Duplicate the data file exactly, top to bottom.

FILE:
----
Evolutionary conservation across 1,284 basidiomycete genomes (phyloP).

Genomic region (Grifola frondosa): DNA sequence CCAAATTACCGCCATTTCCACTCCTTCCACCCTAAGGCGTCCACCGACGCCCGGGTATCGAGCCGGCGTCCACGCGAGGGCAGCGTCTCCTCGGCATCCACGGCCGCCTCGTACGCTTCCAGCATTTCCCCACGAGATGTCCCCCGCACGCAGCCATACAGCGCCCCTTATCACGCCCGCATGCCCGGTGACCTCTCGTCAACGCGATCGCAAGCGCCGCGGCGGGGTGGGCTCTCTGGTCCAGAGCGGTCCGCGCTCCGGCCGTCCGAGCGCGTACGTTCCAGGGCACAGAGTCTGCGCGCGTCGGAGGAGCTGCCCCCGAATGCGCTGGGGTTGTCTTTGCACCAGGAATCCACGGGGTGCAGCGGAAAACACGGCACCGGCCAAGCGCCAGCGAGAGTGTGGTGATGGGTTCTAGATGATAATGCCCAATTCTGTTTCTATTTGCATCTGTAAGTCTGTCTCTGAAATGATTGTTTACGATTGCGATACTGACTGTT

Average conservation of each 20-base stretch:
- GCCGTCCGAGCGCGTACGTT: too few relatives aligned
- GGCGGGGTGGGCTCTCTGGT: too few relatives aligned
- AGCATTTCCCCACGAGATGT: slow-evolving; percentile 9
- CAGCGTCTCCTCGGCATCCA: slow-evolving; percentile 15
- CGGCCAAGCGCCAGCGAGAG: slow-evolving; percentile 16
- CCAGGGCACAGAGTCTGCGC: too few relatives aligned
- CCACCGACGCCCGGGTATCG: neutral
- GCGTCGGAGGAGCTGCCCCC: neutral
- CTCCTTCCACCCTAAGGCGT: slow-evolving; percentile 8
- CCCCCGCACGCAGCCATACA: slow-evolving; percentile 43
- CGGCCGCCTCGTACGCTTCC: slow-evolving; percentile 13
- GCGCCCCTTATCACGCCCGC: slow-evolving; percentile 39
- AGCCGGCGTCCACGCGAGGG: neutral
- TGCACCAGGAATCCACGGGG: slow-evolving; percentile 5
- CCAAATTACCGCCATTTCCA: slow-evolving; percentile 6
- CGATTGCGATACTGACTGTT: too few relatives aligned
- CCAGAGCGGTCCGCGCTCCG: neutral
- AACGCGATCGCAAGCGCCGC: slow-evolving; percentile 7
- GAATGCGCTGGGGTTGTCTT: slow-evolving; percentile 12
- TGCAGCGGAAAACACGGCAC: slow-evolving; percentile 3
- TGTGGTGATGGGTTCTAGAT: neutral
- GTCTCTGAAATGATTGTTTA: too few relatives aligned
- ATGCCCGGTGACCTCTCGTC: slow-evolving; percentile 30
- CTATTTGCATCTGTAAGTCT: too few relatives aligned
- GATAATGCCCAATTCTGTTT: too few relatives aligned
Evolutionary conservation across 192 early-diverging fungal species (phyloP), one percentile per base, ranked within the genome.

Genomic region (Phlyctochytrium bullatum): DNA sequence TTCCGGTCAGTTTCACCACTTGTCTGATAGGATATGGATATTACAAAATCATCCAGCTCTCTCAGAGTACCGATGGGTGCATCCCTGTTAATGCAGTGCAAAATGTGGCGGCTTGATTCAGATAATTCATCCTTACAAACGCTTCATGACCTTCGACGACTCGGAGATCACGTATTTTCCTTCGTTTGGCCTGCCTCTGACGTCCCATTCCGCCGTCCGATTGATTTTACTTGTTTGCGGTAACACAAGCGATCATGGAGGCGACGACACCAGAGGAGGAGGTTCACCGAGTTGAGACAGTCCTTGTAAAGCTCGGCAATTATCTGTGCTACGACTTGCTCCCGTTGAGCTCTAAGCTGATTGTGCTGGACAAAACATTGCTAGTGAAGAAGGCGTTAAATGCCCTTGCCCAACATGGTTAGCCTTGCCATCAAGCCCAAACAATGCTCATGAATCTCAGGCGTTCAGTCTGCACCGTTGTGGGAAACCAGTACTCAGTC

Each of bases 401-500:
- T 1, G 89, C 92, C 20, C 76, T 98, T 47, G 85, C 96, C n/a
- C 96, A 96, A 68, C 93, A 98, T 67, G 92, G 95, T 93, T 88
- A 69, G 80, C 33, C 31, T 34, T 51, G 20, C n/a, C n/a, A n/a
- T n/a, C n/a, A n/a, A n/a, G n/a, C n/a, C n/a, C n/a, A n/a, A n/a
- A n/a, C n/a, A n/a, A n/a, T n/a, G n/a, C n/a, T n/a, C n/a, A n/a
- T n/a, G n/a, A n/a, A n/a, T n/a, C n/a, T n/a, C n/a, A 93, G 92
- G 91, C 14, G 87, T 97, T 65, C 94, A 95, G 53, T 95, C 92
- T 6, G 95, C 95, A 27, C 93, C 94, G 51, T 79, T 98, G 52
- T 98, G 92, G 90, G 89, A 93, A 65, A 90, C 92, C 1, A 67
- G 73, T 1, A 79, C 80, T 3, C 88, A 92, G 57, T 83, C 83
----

Evolutionary conservation across 1,284 basidiomycete genomes (phyloP).

Genomic region (Grifola frondosa): DNA sequence CCAAATTACCGCCATTTCCACTCCTTCCACCCTAAGGCGTCCACCGACGCCCGGGTATCGAGCCGGCGTCCACGCGAGGGCAGCGTCTCCTCGGCATCCACGGCCGCCTCGTACGCTTCCAGCATTTCCCCACGAGATGTCCCCCGCACGCAGCCATACAGCGCCCCTTATCACGCCCGCATGCCCGGTGACCTCTCGTCAACGCGATCGCAAGCGCCGCGGCGGGGTGGGCTCTCTGGTCCAGAGCGGTCCGCGCTCCGGCCGTCCGAGCGCGTACGTTCCAGGGCACAGAGTCTGCGCGCGTCGGAGGAGCTGCCCCCGAATGCGCTGGGGTTGTCTTTGCACCAGGAATCCACGGGGTGCAGCGGAAAACACGGCACCGGCCAAGCGCCAGCGAGAGTGTGGTGATGGGTTCTAGATGATAATGCCCAATTCTGTTTCTATTTGCATCTGTAAGTCTGTCTCTGAAATGATTGTTTACGATTGCGATACTGACTGTT

Average conservation of each 20-base stretch:
- GCCGTCCGAGCGCGTACGTT: too few relatives aligned
- GGCGGGGTGGGCTCTCTGGT: too few relatives aligned
- AGCATTTCCCCACGAGATGT: slow-evolving; percentile 9
- CAGCGTCTCCTCGGCATCCA: slow-evolving; percentile 15
- CGGCCAAGCGCCAGCGAGAG: slow-evolving; percentile 16
- CCAGGGCACAGAGTCTGCGC: too few relatives aligned
- CCACCGACGCCCGGGTATCG: neutral
- GCGTCGGAGGAGCTGCCCCC: neutral
- CTCCTTCCACCCTAAGGCGT: slow-evolving; percentile 8
- CCCCCGCACGCAGCCATACA: slow-evolving; percentile 43
- CGGCCGCCTCGTACGCTTCC: slow-evolving; percentile 13
- GCGCCCCTTATCACGCCCGC: slow-evolving; percentile 39
- AGCCGGCGTCCACGCGAGGG: neutral
- TGCACCAGGAATCCACGGGG: slow-evolving; percentile 5
- CCAAATTACCGCCATTTCCA: slow-evolving; percentile 6
- CGATTGCGATACTGACTGTT: too few relatives aligned
- CCAGAGCGGTCCGCGCTCCG: neutral
- AACGCGATCGCAAGCGCCGC: slow-evolving; percentile 7
- GAATGCGCTGGGGTTGTCTT: slow-evolving; percentile 12
- TGCAGCGGAAAACACGGCAC: slow-evolving; percentile 3
- TGTGGTGATGGGTTCTAGAT: neutral
- GTCTCTGAAATGATTGTTTA: too few relatives aligned
- ATGCCCGGTGACCTCTCGTC: slow-evolving; percentile 30
- CTATTTGCATCTGTAAGTCT: too few relatives aligned
- GATAATGCCCAATTCTGTTT: too few relatives aligned
Evolutionary conservation across 192 early-diverging fungal species (phyloP), one percentile per base, ranked within the genome.

Genomic region (Phlyctochytrium bullatum): DNA sequence TTCCGGTCAGTTTCACCACTTGTCTGATAGGATATGGATATTACAAAATCATCCAGCTCTCTCAGAGTACCGATGGGTGCATCCCTGTTAATGCAGTGCAAAATGTGGCGGCTTGATTCAGATAATTCATCCTTACAAACGCTTCATGACCTTCGACGACTCGGAGATCACGTATTTTCCTTCGTTTGGCCTGCCTCTGACGTCCCATTCCGCCGTCCGATTGATTTTACTTGTTTGCGGTAACACAAGCGATCATGGAGGCGACGACACCAGAGGAGGAGGTTCACCGAGTTGAGACAGTCCTTGTAAAGCTCGGCAATTATCTGTGCTACGACTTGCTCCCGTTGAGCTCTAAGCTGATTGTGCTGGACAAAACATTGCTAGTGAAGAAGGCGTTAAATGCCCTTGCCCAACATGGTTAGCCTTGCCATCAAGCCCAAACAATGCTCATGAATCTCAGGCGTTCAGTCTGCACCGTTGTGGGAAACCAGTACTCAGTC

Each of bases 401-500:
- T 1, G 89, C 92, C 20, C 76, T 98, T 47, G 85, C 96, C n/a
- C 96, A 96, A 68, C 93, A 98, T 67, G 92, G 95, T 93, T 88
- A 69, G 80, C 33, C 31, T 34, T 51, G 20, C n/a, C n/a, A n/a
- T n/a, C n/a, A n/a, A n/a, G n/a, C n/a, C n/a, C n/a, A n/a, A n/a
- A n/a, C n/a, A n/a, A n/a, T n/a, G n/a, C n/a, T n/a, C n/a, A n/a
- T n/a, G n/a, A n/a, A n/a, T n/a, C n/a, T n/a, C n/a, A 93, G 92
- G 91, C 14, G 87, T 97, T 65, C 94, A 95, G 53, T 95, C 92
- T 6, G 95, C 95, A 27, C 93, C 94, G 51, T 79, T 98, G 52
- T 98, G 92, G 90, G 89, A 93, A 65, A 90, C 92, C 1, A 67
- G 73, T 1, A 79, C 80, T 3, C 88, A 92, G 57, T 83, C 83